- Firstly, ERG theory suggests that more than one kind of need might motivate a person at the same time. For example, it allows for the possibility that people can be motivated by a desire for money (existence); friendship (relatedness), and an opportunity to learn new skills (growth) allat the same time.
- Secondly, ERG theory has an element of frustrations-regression that is missing from Maslow’s need hierarchy. Maslow maintained that one heed must be satisfied before an individual can progress to needs at a higher level, for example, from security needs to belongingness. This is termed as satisfaction—progression process. Although the ERG theory includes this process, it also suggests that if needs remain unsatisfied at some higher level, the individual will become frustrated, regress to a lower level and will begin to pursue low level needs again. For” example, a worker previously motivated by money (existence needs) is awarded a pay rise to satisfy this needs. Then he attempts to establish more friendship to satisfy relatedness needs. If for some reason an employee finds that it is impossible to become better friends with others in the work place, he may eventually become frustrated and regress to being motivated to earn even more money. This is termed as ‘frustration-regression’ process.
The ERG theory emphasis on the following key points regarding needs:
- Some needs may be more important than others.
- People may change their behavior after any particular set of needs has been satisfied.
(c) The Dual-Structure Approach to Motivation
Another popular need-based approach to motivation is the dual-structure approach developed by Frederick Herzberg. This is also known as Two-factor Theory. Herzberg developed this approach after interviewing 200 accountants and engineers in Pittsburg. He asked them to recall such occasions when they had been dissatisfied and less motivated. He found that entirely different sets of factors were associated with satisfaction and dissatisfaction. For instance, an individual who identified ‘low pay’ as causing dissatisfaction did not necessarily mention ‘high pay’ as a cause of satisfaction. Instead, several other factors, such as recognition or accomplishment, were cited as causing satisfaction.
This finding suggests that satisfaction and dissatisfaction are at opposite ends of a single scale. Employees would, therefore, be satisfied, dissatisfied or somewhere in between. Herzberg argued that attitudes and motivation consists of a dual structure. One structure involves a set of factors that result in feelings ranging from satisfaction to no satisfaction. The other structure involves a set of factors that result in feelings ranging from dissatisfaction to no satisfaction.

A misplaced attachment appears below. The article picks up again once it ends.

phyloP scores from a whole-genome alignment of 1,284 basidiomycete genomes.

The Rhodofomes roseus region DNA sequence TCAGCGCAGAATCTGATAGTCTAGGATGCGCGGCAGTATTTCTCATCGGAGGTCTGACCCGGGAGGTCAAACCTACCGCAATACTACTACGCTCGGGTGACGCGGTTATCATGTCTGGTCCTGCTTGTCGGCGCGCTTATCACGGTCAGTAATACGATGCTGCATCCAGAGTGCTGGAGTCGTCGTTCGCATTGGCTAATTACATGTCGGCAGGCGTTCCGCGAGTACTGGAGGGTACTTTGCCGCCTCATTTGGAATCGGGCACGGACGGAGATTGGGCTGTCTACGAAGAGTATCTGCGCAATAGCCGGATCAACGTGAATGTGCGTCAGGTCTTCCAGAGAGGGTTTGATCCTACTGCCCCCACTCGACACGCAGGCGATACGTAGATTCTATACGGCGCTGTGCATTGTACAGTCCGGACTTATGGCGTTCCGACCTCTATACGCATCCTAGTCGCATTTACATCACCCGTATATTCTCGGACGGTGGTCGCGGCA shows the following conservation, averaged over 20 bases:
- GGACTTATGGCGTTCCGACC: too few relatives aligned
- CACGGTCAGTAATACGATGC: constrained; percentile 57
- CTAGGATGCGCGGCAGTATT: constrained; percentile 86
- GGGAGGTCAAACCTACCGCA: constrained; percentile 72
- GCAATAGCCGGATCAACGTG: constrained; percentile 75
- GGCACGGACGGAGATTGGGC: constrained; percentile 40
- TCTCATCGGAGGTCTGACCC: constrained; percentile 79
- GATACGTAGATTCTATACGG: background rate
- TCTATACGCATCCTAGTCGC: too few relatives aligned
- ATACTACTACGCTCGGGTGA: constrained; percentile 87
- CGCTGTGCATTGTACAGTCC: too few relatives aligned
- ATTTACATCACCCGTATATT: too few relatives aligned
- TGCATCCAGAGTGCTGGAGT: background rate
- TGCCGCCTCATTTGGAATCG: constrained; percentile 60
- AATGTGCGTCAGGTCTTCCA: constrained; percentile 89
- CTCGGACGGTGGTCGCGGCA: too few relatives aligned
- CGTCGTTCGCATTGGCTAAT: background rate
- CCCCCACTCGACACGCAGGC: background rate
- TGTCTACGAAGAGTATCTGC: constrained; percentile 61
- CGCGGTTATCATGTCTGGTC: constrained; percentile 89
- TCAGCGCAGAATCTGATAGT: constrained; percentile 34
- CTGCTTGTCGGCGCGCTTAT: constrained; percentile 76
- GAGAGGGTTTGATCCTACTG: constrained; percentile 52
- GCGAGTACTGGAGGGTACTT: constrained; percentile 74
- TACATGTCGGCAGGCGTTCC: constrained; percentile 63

Herzberg identified two sets of factors responsible for causing either satisfaction or dissatisfaction. The factors influencing satisfaction are called motivation factors or motivators, which are related specifically to the job itself and the factors causing dissatisfaction are called hygiene factors, which are related to the work environment in which the job is performed.
- The work itself
- The possibility of personal growth
Hygiene or Maintenance Factors
- Company policies
- Technical supervision
- Interpersonal relations with supervisor
- Interpersonal relations with peers
- Interpersonal relations with subordinates
- Job security
- Personal life
- Work conditions
Based on these findings, Herzberg recommended that managers seeking to motivate employees should first make sure that hygiene factors are taken care of and that employees are not dissatisfied with pay, security and working conditions. Once a manager has eliminated employee dissatisfaction, Hertzberg recommends focusing on a different set of factors to increase motivation, by improving opportunities for advancement, recognition, advancement and growth. Specifically, he recommends job enrichment as a means of enhancing the availability of motivation factors.
Although widely accepted by managers, Hertzberg’s dual structure approach however suffers from certain drawbacks. Other researchers who measured satisfaction and dissatisfaction based on different aspects reached very different conclusions. They have also criticized Herzberg’s theory for its inability to define the relationship between satisfaction and motivation and to pay enough attention to differences between individuals. Hence, at present Herzberg’s theory is not held in high esteem by researchers in the field of motivation. The theory, however, had a major impact on managers and has played a key role in increasing their awareness of motivation and its importance in type work place.